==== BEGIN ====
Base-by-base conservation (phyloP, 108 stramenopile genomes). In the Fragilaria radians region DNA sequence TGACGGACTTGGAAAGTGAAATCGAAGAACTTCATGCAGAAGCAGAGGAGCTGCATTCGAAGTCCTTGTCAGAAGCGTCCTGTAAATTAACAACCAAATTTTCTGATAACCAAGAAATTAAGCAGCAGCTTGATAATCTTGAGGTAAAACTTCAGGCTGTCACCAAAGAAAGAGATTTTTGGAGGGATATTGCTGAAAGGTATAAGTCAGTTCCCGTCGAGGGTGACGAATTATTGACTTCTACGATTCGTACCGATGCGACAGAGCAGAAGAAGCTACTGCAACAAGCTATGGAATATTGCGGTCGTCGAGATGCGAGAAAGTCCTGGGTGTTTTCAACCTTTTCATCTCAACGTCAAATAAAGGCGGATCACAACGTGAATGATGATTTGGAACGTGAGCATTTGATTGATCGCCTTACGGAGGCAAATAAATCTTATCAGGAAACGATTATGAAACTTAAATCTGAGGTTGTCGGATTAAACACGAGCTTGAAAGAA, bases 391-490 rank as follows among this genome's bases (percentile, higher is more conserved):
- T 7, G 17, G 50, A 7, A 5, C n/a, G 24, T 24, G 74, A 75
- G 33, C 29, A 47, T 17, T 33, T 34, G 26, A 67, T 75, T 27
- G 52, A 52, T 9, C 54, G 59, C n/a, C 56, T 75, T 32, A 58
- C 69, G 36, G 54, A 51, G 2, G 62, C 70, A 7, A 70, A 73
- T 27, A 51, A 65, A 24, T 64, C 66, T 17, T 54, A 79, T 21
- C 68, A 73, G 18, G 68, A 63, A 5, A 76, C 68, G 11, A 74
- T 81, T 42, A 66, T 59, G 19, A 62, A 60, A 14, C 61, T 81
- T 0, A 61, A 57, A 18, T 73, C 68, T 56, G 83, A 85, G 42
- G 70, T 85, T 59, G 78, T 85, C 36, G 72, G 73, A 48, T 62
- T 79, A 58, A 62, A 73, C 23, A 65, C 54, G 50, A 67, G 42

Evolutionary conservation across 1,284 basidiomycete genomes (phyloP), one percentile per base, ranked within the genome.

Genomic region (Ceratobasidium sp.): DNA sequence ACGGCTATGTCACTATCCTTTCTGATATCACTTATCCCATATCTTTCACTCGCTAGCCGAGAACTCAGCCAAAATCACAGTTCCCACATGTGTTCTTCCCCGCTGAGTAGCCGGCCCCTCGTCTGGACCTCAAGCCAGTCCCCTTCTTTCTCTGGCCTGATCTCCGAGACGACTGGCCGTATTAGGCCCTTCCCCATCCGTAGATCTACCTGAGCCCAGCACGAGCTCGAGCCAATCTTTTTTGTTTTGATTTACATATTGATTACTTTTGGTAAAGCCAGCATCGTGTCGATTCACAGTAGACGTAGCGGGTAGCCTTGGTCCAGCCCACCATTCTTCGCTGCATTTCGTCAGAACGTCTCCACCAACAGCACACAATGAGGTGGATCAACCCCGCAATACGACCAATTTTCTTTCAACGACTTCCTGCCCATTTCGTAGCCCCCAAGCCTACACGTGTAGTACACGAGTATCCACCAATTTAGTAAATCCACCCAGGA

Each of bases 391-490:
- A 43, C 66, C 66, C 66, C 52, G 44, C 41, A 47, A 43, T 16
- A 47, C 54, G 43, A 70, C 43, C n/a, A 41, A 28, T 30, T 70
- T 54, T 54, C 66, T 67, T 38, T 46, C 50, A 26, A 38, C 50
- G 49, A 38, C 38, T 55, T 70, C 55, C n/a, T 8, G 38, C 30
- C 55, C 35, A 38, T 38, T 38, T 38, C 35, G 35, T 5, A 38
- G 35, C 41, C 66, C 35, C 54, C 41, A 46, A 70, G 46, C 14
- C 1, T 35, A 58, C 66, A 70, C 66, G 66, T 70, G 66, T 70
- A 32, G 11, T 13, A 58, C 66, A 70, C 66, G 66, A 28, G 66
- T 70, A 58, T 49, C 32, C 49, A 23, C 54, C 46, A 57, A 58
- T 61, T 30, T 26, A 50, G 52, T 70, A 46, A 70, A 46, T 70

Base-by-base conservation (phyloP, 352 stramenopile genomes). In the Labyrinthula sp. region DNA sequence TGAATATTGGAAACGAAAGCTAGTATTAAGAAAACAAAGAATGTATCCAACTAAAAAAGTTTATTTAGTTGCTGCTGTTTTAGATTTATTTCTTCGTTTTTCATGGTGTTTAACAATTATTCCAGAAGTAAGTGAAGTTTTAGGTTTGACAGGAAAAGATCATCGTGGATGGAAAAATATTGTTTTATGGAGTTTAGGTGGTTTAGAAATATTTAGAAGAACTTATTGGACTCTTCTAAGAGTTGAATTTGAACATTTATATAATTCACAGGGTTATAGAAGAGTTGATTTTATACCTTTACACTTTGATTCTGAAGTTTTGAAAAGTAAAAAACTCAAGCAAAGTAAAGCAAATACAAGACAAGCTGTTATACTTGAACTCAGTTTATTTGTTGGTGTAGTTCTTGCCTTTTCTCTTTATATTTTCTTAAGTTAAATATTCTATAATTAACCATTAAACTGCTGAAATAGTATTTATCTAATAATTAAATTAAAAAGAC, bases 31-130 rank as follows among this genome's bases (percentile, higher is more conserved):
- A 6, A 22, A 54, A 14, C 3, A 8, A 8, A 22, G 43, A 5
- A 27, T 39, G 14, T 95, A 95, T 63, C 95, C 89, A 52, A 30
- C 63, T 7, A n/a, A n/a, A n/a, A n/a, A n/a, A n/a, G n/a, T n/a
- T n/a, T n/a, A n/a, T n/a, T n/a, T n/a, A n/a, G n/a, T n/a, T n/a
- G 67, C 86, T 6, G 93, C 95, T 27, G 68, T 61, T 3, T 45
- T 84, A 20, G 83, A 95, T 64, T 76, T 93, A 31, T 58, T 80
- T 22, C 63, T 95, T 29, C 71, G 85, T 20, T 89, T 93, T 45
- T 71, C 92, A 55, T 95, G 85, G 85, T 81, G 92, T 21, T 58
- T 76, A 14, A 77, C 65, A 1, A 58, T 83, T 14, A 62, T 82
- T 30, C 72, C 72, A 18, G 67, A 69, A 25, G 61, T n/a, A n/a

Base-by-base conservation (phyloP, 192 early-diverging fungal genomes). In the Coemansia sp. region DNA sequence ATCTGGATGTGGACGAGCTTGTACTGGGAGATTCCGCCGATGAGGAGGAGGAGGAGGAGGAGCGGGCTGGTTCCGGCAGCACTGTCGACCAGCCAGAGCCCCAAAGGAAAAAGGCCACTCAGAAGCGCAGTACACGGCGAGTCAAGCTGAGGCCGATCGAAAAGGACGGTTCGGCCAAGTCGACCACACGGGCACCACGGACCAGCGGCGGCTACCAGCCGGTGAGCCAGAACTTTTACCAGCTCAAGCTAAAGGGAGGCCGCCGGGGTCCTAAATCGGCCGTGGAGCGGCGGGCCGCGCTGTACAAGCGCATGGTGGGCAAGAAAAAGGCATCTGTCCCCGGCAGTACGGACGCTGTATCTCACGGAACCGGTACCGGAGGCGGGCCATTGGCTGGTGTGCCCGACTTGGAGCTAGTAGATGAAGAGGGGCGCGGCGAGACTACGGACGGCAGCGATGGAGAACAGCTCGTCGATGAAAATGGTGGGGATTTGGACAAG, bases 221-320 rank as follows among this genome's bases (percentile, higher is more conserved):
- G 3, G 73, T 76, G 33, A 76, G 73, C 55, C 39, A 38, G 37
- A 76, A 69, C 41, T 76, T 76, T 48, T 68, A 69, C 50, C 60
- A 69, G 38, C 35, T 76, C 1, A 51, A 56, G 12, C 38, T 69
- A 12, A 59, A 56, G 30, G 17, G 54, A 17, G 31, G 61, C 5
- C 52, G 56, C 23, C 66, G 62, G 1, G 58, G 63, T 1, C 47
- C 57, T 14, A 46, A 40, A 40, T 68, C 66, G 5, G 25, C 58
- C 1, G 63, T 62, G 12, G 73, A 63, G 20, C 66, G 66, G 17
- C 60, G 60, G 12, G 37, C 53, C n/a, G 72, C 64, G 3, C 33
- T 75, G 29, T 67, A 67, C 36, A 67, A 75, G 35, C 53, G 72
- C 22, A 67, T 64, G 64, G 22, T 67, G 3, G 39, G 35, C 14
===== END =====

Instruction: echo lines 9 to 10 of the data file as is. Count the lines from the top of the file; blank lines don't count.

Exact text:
- T 0, A 61, A 57, A 18, T 73, C 68, T 56, G 83, A 85, G 42
- G 70, T 85, T 59, G 78, T 85, C 36, G 72, G 73, A 48, T 62